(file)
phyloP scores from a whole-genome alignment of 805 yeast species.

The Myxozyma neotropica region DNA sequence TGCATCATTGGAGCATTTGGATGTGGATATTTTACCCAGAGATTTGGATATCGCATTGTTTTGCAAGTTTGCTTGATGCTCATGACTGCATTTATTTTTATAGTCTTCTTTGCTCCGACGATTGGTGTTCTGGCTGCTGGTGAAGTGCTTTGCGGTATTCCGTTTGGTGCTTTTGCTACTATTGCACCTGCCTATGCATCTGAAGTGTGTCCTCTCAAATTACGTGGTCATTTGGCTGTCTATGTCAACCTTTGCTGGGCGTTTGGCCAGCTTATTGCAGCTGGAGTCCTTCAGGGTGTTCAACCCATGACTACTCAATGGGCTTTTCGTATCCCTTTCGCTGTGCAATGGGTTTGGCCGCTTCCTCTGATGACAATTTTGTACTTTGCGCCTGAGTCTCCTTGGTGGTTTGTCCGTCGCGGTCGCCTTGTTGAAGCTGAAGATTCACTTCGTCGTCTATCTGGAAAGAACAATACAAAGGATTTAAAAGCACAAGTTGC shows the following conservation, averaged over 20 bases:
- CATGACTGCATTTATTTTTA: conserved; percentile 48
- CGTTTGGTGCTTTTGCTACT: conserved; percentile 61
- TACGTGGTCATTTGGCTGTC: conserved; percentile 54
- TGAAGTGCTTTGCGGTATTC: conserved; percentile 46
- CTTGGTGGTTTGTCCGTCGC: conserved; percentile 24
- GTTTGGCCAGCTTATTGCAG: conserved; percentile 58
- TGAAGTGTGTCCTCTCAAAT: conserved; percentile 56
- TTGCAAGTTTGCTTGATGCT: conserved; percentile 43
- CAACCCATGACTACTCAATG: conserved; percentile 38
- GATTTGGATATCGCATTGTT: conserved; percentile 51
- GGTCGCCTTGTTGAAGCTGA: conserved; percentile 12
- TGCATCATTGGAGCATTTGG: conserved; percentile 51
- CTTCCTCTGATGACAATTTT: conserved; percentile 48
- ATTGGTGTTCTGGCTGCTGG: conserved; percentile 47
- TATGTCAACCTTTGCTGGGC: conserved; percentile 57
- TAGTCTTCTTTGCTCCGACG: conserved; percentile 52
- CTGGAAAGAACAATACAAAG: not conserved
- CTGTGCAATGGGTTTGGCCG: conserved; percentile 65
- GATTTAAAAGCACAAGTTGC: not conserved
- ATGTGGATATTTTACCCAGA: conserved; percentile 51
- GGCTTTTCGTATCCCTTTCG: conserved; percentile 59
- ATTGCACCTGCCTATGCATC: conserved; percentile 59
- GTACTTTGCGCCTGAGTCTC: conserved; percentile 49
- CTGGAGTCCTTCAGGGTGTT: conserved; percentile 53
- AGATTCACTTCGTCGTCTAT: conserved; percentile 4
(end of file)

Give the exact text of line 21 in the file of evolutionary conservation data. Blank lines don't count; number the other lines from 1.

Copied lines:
- GATTTAAAAGCACAAGTTGC: not conserved